Animal welfare remains a government priority despite the reported abolition of a key advisory body, farm minister Jim Paice has pledged.
His comments came after the Farm Animal Welfare Council was included on a leaked list of 177 bodies set to be scrapped under government austerity measures.
“We are not – very definitely not – talking about lowering any standards,” Mr Paice told the Conservative Party Conference on Sunday (3 October). “Far from it.”
The Tories and Liberal Democrats had agreed that the coalition government would seek to achieve the highest standards of animal welfare wherever possible, he added.
Standards would be science-led, said the MP for south-east Cambridgeshire.
“That is the best way of achieving something sustainable that you can be prepared to justify – both to those who think you haven’t been tough enough and those who think you have been too tough.”
The work of the Farm Animal Welfare Council was essential to that science, conference delegates were told at an RSPCA fringe meeting in Birmingham.
Mr Paice stopped short of saying the Farm Animal Welfare Council would be retained.
But he added: “I can assure you, despite all the leaks that you may or may not have read – and I shouldn’t be saying this but I am going to – that the work [of the council] will continue.”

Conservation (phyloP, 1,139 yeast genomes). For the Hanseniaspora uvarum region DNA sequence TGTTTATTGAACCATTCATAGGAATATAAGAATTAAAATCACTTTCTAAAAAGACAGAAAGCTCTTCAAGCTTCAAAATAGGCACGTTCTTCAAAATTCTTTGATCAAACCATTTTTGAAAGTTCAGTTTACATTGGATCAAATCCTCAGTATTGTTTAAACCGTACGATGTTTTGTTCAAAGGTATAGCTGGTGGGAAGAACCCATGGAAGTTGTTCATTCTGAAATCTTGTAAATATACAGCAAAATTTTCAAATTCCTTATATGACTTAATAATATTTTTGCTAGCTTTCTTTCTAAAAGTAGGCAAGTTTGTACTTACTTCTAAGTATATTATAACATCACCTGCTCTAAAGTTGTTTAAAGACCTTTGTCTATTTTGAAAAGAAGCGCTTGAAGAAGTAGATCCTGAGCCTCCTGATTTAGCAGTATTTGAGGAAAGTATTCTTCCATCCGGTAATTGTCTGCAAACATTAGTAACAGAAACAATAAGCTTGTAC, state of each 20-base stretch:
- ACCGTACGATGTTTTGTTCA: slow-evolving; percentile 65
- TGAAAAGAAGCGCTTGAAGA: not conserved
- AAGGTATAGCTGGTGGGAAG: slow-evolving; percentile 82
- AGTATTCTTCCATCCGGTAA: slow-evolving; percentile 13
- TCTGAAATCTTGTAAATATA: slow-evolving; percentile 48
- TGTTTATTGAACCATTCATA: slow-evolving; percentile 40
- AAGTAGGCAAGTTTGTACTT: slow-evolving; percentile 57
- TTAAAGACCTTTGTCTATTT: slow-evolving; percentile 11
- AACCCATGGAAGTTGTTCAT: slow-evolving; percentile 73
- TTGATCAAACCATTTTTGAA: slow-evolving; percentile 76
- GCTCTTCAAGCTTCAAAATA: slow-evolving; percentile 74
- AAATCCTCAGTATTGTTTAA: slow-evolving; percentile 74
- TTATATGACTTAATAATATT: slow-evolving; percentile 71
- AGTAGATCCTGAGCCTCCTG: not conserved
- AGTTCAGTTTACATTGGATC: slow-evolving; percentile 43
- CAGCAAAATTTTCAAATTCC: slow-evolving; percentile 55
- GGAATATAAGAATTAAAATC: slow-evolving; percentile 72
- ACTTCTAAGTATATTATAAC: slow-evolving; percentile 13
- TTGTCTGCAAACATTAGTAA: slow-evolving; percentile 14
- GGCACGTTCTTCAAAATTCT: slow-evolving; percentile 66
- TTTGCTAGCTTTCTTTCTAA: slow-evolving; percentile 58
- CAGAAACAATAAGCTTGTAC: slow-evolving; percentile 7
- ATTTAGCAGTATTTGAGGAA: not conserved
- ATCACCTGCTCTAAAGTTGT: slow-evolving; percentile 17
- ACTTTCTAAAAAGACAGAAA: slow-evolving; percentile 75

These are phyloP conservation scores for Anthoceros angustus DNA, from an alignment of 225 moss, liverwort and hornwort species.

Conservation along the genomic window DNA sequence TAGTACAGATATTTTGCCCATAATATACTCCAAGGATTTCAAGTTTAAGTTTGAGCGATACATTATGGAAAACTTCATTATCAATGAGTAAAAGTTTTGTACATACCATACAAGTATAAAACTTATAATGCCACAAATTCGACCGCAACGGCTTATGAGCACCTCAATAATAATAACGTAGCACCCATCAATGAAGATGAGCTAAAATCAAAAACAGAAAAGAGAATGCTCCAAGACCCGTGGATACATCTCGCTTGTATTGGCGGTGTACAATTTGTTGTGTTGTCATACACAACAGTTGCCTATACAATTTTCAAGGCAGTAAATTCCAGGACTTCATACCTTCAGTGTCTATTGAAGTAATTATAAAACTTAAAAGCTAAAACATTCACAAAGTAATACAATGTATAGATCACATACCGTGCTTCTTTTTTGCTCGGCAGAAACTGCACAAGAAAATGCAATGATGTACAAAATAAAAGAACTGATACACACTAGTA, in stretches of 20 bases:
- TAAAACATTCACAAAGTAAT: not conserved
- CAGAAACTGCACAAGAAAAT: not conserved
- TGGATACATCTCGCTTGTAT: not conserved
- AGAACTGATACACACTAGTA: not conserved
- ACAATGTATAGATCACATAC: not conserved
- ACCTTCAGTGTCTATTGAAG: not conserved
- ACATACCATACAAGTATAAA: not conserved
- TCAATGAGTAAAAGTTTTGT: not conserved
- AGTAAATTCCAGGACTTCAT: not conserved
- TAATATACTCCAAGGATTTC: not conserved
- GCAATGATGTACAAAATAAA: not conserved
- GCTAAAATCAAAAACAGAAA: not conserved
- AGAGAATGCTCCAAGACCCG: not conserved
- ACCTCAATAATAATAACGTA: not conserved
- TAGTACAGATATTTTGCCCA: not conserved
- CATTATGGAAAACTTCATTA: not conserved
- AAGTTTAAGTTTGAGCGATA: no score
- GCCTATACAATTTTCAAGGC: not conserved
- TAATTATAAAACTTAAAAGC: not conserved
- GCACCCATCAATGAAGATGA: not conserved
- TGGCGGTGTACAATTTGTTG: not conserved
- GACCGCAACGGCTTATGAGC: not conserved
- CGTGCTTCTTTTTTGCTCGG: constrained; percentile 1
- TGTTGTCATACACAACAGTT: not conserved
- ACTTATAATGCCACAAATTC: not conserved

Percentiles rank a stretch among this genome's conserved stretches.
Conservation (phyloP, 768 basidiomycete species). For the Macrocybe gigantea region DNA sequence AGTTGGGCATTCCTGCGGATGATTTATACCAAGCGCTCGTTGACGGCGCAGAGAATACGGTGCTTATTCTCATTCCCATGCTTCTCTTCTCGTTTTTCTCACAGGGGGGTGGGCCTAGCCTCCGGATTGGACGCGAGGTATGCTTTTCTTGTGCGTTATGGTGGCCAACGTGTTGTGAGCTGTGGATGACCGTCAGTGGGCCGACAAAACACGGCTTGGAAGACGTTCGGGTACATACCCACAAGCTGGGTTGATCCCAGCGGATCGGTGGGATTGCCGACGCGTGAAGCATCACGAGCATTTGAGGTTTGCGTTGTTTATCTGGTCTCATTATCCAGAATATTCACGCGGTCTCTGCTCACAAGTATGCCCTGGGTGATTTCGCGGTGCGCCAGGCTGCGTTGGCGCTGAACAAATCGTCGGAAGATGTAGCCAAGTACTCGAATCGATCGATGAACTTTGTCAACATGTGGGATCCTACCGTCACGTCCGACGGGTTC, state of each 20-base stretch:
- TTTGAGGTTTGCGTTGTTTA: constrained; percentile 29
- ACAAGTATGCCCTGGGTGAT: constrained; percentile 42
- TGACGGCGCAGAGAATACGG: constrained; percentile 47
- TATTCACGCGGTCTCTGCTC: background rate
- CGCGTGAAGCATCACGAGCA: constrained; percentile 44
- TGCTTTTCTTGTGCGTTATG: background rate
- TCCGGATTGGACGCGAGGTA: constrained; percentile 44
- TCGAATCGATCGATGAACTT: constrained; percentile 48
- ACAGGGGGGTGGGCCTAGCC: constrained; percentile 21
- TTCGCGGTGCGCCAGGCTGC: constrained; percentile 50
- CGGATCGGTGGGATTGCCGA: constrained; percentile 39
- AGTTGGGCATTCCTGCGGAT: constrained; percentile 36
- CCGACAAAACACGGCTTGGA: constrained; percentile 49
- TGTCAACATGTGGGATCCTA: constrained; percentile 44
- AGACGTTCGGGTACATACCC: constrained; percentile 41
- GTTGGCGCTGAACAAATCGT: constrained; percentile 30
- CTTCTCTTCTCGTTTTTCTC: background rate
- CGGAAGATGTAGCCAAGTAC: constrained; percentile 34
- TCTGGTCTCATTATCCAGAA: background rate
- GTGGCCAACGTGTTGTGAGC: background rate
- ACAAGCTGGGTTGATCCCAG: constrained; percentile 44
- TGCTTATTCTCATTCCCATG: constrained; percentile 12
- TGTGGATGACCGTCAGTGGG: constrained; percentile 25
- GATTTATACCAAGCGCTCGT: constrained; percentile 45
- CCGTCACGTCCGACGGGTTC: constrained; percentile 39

The council’s scientific advice was invaluable in helping the government tackle any particular animal welfare issue, added Mr Paice.
“This government is absolutely determined to raise standards as high as we can,” he said.
“We want our farmers to do it voluntarily and we believe the vast majority want to do that as well – and can be trusted to do so.”
The government’s whole direction towards achieving better standards was to use encouragement, exhortation and trust, said Mr Paice.
“We are not a government that reaches automatically for regulation to change things. Regulation in our view should be the last resort rather than the first resort.”
Instead, consumers had most power when it came to improving animal welfare standards and the way livestock were reared, said Mr Paice.
“I will look at all other ways to improve animal welfare before I reach for regulation,” he said.
“Regulation hits all those who are doing the job properly before it hits the small minority, in most cases, who are not doing the job properly.”
This was why the government had appointed former NFU director general Richard MacDonald to review farming regulations and their enforcement, Mr Paice said.
“I don’t believe that simply coming down with a mass of paperwork and form-filling and inspections is automatically the best way of achieving what we are trying to achieve.”